Urbanites rattled by Cattle Grids

  • A third of Brits who live in urban areas have taken alternative routes to avoid cattle grids, adding an average of 4.1miles to their journey, with 33 per cent of urbanites completely unaware of the purpose of cattle grids
  • 21 per cent of younger drivers believe cattle grids have caused damage to their cars, despite just nine per cent of local Council’s recording accidents involving them
  • Local Authorities seem reluctant to install new cattle grids with only nine per cent of Councils doing so since 2020


New research¹ from Direct Line Motor Insurance reveals that almost a third (30 per cent) of those living in urban areas have taken alternative routes to avoid cattle grids as opposed to 4 per cent of rural dwellers, with over a quarter (27 per cent) believing that they are hazardous to drivers.

Cattle grids are a set of bars placed over a hole in the road that allow vehicles to cross but not animals. They are predominantly used in rural areas and have been described by the National Farmers Union as “substantial bits of kit” ² although you may also find them in urban areas where there are large parks such as Richmond or Bushey in London. Despite the obvious requirement for them, a third (33 per cent) of urbanites are unaware of their purpose and that cattle grids regularly help to stop animals wandering out onto main roads. The average urban driver also adds 4.1miles to their journey as a result of re-routing to avoid cattle grids.

The research also unearths a generational divide in understanding the basics of how to drive in rural areas, with a third (34 per cent) of 18–34-year-olds admitting to taking alternative routes to avoid cattle grids, compared to only two per cent of over 55s. The average 18–34-year-old driver added 3.9 miles to their journey as a result of re-routing to avoid cattle grids.

Some of this avoidance amongst younger and urban based drivers appears to come from a confusion about best driving practices when approaching and driving over a cattle grid, with 24 per cent of 18–34-year-olds saying they maintain usual speed or speed up when approaching cattle grids. The UK’s Standards for Highways states, “it is necessary for vehicles to cross cattle grids at relatively low speeds” and that road users should “slow down safely prior to reaching them {cattle grids}”3.

Confusion about how to approach cattle grids can also cause damage to cars with 21 per cent of 18–34-year-olds who have driven over cattle grids saying that they damaged their car as a result, compared to one per cent of those aged over 55. Of those 18-34 year old drivers who damaged their car on cattle grids, 55 per cent said they claimed on their car insurance for the damage. 

Additional analysis of Council data ⁴, covering nearly 1,800 cattle grids across the UK, showed that just nine per cent of Local Authorities had installed new cattle grids since the beginning of 2020.  Dumfries & Galloway Council was the most frequent installer with 12 new cattle grids installed since the turn of the decade. This comes despite the UK farm animal population growing by 14% in the last decade⁵.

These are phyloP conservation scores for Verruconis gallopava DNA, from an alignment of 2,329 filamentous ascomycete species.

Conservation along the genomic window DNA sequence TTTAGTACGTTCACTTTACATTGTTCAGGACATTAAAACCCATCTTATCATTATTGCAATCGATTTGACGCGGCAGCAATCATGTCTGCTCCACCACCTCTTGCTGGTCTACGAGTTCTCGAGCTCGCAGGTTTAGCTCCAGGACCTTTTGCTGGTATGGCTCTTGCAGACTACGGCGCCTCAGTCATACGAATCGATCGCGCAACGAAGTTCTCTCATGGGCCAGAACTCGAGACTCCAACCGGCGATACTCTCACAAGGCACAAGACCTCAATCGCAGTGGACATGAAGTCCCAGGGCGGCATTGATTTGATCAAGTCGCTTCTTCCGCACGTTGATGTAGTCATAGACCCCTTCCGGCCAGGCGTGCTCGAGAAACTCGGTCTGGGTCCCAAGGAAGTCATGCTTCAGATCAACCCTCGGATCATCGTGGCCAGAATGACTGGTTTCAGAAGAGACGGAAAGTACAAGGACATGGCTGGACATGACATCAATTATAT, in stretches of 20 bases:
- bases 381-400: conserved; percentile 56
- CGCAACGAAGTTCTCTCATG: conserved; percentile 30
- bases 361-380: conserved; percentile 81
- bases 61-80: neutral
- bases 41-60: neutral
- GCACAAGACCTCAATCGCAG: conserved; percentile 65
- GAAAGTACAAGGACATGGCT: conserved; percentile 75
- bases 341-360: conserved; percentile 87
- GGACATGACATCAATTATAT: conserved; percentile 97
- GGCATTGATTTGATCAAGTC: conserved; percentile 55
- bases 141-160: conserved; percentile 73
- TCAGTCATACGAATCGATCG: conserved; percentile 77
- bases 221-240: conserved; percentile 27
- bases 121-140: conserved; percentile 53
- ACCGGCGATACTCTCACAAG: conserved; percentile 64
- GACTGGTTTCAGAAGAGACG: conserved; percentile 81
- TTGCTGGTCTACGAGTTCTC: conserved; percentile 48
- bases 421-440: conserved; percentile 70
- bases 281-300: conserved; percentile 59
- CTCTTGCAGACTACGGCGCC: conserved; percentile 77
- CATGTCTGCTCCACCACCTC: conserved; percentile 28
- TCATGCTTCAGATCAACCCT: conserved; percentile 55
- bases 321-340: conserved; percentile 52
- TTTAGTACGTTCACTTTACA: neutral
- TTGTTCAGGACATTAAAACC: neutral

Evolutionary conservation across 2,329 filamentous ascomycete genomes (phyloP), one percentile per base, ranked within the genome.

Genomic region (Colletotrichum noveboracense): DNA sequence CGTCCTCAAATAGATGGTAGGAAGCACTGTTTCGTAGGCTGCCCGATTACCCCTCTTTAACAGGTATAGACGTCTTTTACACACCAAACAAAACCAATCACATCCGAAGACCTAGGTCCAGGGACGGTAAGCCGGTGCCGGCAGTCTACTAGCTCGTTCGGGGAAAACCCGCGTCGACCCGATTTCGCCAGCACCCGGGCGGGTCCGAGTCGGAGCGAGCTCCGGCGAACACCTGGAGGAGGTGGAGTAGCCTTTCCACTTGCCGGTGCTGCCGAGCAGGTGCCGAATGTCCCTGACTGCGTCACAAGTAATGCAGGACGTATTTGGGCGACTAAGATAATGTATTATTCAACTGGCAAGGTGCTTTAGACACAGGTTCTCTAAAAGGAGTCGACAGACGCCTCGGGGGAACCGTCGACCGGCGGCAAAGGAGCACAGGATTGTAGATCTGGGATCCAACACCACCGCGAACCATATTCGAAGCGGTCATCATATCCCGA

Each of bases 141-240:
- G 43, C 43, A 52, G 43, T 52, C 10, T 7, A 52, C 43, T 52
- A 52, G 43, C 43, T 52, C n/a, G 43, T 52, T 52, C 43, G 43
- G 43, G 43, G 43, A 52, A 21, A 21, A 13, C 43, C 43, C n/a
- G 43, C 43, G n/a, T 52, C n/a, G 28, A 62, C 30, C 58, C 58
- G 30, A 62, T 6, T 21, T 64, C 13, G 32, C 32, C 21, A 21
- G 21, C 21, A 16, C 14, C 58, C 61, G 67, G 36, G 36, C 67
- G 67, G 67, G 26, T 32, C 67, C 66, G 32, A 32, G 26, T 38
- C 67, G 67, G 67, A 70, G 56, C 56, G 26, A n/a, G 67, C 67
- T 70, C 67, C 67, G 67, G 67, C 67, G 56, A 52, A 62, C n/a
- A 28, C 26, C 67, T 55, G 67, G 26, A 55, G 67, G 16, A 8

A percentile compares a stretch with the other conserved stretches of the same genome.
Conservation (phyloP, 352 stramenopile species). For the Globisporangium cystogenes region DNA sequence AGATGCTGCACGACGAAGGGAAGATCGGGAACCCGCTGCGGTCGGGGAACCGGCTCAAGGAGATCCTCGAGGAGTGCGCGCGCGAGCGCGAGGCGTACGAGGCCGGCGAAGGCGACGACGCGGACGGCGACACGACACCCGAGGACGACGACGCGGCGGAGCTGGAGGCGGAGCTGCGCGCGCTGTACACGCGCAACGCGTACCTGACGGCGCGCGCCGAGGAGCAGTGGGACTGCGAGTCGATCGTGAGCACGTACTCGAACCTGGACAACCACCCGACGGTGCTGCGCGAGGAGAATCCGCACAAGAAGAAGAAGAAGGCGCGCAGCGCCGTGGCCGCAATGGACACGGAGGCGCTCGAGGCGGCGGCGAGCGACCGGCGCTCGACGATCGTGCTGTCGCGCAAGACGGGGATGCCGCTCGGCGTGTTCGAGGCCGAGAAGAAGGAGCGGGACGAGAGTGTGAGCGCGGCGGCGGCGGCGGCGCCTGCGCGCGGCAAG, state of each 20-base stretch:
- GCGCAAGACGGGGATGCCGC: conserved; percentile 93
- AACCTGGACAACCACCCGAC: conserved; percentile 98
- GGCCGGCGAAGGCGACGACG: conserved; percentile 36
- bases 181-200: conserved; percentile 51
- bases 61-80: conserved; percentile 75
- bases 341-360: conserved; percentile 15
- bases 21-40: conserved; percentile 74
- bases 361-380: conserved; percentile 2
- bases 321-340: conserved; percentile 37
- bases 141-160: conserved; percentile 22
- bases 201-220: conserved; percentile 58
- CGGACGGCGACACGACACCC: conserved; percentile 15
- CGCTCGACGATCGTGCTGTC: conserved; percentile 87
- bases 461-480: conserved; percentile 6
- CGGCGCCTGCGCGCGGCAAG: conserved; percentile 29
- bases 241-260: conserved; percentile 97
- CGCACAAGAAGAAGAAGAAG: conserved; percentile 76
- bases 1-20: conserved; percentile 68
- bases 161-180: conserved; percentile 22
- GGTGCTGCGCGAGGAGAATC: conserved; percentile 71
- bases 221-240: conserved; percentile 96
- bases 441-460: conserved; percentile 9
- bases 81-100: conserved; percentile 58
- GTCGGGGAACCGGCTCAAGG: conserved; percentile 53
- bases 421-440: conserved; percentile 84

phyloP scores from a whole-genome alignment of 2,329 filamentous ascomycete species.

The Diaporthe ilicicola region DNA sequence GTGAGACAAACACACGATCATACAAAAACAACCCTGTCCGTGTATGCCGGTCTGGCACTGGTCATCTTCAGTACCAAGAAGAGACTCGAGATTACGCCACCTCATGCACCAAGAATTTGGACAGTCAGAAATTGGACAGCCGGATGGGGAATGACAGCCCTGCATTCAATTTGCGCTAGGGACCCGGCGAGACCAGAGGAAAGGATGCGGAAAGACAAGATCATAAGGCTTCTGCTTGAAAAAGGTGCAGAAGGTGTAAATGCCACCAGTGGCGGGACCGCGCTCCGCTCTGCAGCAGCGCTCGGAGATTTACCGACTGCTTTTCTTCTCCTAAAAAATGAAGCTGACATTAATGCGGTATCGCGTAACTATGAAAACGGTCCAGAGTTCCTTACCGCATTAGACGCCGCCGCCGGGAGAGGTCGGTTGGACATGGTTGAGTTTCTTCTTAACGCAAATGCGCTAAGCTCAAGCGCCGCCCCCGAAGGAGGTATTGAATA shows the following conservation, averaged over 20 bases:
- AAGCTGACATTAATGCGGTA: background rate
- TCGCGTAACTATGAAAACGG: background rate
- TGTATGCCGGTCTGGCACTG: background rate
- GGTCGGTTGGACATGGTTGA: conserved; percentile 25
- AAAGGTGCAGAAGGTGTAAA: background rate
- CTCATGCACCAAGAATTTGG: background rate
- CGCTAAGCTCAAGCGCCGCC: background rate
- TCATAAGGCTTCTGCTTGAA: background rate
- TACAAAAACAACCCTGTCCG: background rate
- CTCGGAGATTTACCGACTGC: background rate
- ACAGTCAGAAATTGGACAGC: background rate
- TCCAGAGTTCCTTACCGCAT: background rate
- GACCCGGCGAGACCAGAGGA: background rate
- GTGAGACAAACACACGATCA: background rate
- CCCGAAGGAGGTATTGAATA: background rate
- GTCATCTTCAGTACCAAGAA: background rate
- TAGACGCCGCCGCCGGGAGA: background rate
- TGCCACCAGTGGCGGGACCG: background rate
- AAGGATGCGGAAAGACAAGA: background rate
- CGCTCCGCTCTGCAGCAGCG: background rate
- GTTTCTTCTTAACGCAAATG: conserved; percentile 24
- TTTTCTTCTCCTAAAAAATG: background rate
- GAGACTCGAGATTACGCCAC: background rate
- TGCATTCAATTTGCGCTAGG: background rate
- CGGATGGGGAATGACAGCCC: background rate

Top Five Local Authorities by Number of Cattle Grids versus Number of Complaints Involving Cattle Grids

Local Authority

Number of Cattle Grids on Roads Maintained by the Council

Number of Complaints Involving Cattle Grids (January 2020 to September 2023

Shetland Islands Council



Devon County Council



Dumfries & Galloway Council



Argyll & Bute Council



Conwy County Borough Council



Source: Freedom of Information Request from Direct Line Motor Insurance, data correct as of September 2023

Analysis of available Local Authority data appears to contradict the scepticism with which cattle grids are held in some quarters, with only nine per cent of local Council’s recording accidents with cattle grids involving humans in the past four years. 

Yet despite these low figures 40 per cent of Councils have recorded complaints about cattle grids from drivers. Devon County Council and Caerphilly County Borough Council both recorded the most with 69 complaints each since the beginning of 2020.

Lorraine Price, Head of Motor Insurance at Direct Line, commented: “For many living in rural areas cattle grids are a road well-trodden, yet there appears to be a cohort of younger and urban drivers who find them confusing, actively avoid them and damaging their vehicles on them. For these drivers some simple advice such as safely slowing down when you approach a cattle grid, being aware of the increased likelihood of seeing animals in the surrounding area and being conscious not to play loud music that may disturb them are all good tips”.




Notes to Editors

(1)     Opinium survey of 2,000 UK adults, conducted between 12th and 15th December 2023

(2)     Quotations taken from: CD 377 - Requirements for road restraint systems (standardsforhighways.co.uk)

(3)     Quotation taken from: http://news.bbc.co.uk/1/hi/uk/3938591.stm

(4)     FOI request issued to local councils across the UK in October 2023. A total of 45 councils provided usable data.

(5)     Stat taken from: https://www.smf.co.uk/publications/fair-or-fowl-uk-animal-welfare/#:~:text=The%20farm%20animal%20population%20grew,farmed%20animals%20in%20the%20UK.


For further information please contact:

Alice Osborn

PR Manager

[email protected]


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